New Test Shows Molecular Changes in Body After Exercising

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Image: Image by Ahmad Ardity from Pixabay

Recently, a new study conducted by researchers at the Stanford University School of Medicine shows how the fitness levels of a person can be determined by using an alternative method, which can also possibly give more detailed results.

More specifically, the researchers showed that a blood test can be used to see an individual’s bodily response to physical activity, thereby providing much more information in comparison with the traditional fitness tests that only rely on treadmills.

The suggested blood test was developed by a team of researchers prior to the new research by collection and examination of molecular changes and measurements from thousand of participants both before and after engaging in physical activity.

The professor and chair of genetics, Michael Snyder explained the purpose of the study, saying “Everybody knows exercise is good for you, but we really don’t know what drives that at a molecular level,”

He further added that “Our goal at the outset was to conduct a highly comprehensive analysis of what’s happening in the body just after exercising.”

To investigate further using blood testing to study the molecular response of the body to exercise, the scientists examined the molecular marker of various procedures that take place in the body such as cardiovascular function, the immune system, oxidative stress, and metabolism.

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Over thousands of molecular measurements from the thirty-six participants in the study showed the scientists the big number of chemical changes that happened in the body while exercising.

In accordance with the team, no previous investigations have looked at post-exercise molecular changes in the body in this much detail and no research has shown that people who are the most active and fit are likely to have the same molecular signature prior to engaging in physical activity.

This new discovery was what primarily prompted the researchers to test fitness levels of individuals using a blood test, according to Kévin Contrepois, who is the director of metabolomics and lipidomics in the Department of Genetics.

Contrepois explained that aerobic exercise and fitness, to this day, remain the primary determinant for health in the future which is why examining it using a blood test can reveal further details that can help in maintaining personal health and even prevent disease.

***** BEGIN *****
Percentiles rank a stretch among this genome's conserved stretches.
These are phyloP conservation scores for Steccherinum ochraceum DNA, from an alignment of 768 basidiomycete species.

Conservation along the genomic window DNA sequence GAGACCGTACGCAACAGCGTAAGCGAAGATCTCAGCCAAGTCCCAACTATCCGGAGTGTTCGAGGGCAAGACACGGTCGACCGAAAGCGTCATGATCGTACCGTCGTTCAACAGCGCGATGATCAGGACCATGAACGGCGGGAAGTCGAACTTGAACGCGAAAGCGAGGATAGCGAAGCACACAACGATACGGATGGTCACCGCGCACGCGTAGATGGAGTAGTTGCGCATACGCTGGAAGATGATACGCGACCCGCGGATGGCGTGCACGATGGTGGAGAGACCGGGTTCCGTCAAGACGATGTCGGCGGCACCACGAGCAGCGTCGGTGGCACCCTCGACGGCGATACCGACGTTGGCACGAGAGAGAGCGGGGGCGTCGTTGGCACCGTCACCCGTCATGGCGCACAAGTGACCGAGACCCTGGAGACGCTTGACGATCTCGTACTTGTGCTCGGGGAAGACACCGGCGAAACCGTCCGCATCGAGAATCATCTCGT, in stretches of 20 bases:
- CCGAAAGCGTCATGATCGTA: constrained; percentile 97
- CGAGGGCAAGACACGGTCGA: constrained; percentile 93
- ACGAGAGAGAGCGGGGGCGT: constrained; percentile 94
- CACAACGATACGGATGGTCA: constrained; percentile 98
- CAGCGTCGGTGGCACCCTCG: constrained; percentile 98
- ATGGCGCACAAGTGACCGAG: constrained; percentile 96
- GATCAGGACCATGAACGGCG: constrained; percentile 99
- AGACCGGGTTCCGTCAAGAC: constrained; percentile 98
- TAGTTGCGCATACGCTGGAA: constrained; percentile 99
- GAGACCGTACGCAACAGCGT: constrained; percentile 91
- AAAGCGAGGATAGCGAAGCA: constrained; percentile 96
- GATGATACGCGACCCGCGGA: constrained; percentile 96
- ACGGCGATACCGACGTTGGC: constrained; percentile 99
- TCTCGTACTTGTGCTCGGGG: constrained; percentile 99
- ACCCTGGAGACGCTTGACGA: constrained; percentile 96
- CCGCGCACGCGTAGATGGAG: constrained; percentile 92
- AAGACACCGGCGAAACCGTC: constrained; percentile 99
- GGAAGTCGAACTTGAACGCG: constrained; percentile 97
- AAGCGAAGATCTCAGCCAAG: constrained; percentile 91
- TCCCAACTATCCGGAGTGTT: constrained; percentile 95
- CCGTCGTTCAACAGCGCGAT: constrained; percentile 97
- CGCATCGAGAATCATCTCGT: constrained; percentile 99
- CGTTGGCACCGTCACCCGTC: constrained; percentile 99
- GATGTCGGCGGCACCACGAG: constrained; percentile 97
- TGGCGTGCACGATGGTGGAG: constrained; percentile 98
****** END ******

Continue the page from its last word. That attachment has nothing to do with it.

While the test is not available yet to the public as it is still in its preliminary stages, the new research by Stanford scientists will publish a paper on the test that investigates further the benefits of studying changes in molecular measurements soon in the journal Cell.

The leading authors of the paper are Michael Snyder, who is the chair of genetics, and Francois Haddad, who is the clinical professor of medicine.

The primary purpose of the paper was to understand the importance of molecular changes during exercise and how can they be used for fitness purposes.

Usually, the standard method of testing a person’s fitness including performing a VO2 test, which measures the highest oxygen intake of a person while he or she is performing intense physical exercise.

Then, the scores are used to estimate the person’s aerobic fitness. However, the team was interested in seeing whether a blood test and studying molecular changes can provide important details to understand fitness and the impact of exercise.

In its investigation of thirty-six participants, which included Synder himself, the team examined blood samples both before and after exercise and found various changes and new information on the impact of exercise at a molecular level.

According to the researchers, their findings can possibly help in the creation of a better fitness level test in the future which may also be faster and more affordable as well as in making personalized fitness plans for people in the future.

 

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